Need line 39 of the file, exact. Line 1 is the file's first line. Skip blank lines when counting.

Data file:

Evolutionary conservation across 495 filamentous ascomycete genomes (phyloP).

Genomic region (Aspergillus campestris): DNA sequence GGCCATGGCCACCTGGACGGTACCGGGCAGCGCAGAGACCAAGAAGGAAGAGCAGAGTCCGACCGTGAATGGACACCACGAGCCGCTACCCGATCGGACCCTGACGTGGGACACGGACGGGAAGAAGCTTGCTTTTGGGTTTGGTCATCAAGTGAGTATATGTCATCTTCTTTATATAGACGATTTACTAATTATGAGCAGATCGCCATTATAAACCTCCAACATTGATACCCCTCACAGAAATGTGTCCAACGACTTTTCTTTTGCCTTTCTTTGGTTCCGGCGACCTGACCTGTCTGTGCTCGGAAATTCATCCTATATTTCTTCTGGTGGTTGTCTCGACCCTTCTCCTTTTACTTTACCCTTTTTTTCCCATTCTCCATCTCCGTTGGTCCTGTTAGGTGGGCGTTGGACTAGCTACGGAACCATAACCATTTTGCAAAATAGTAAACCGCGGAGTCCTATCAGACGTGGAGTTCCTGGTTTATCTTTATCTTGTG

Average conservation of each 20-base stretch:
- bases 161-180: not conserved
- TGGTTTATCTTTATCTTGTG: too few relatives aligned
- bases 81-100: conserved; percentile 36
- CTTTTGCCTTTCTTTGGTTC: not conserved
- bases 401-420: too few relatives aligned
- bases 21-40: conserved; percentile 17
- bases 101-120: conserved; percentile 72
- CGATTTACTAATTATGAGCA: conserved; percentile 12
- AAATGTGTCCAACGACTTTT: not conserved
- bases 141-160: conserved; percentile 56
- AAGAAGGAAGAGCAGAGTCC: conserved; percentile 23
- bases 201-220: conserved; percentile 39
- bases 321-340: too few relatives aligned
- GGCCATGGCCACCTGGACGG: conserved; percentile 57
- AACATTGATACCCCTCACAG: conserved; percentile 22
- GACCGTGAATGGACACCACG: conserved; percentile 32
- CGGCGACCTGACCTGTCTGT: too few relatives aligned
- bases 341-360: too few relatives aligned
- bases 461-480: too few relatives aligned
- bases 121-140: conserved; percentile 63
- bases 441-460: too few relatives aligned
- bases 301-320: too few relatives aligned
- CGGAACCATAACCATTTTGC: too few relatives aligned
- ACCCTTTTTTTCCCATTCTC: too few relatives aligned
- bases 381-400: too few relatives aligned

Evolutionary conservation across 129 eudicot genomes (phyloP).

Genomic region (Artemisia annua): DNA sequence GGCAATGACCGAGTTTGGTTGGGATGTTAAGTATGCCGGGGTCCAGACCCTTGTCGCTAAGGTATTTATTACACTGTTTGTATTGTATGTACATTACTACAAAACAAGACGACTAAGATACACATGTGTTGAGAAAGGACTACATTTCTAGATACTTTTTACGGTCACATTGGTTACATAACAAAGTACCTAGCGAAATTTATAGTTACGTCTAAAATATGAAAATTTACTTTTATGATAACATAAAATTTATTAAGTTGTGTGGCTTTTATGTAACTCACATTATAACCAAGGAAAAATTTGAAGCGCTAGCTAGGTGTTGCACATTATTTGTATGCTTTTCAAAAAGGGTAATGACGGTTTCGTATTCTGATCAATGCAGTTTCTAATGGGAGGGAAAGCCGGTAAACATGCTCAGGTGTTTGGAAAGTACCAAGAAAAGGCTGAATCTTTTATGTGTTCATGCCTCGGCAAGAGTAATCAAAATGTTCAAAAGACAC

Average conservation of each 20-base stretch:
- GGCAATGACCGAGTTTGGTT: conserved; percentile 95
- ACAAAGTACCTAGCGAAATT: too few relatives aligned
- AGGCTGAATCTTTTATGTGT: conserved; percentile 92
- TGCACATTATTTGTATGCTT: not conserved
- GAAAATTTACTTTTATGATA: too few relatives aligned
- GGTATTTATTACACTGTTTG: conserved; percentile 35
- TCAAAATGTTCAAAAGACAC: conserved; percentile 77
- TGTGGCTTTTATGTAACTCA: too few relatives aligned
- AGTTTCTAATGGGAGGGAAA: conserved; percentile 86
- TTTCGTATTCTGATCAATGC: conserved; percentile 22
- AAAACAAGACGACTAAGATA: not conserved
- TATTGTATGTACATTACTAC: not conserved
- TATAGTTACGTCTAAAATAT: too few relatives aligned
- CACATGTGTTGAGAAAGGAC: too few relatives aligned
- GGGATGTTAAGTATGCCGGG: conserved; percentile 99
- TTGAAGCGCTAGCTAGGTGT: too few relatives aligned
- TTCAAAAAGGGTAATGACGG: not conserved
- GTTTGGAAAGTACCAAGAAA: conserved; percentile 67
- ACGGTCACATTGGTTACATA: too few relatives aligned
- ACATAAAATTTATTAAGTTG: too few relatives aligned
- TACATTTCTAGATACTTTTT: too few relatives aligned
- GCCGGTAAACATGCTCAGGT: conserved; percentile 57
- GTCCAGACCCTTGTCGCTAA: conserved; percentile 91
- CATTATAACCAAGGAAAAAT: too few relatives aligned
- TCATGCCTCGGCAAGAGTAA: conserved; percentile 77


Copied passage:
- TGTGGCTTTTATGTAACTCA: too few relatives aligned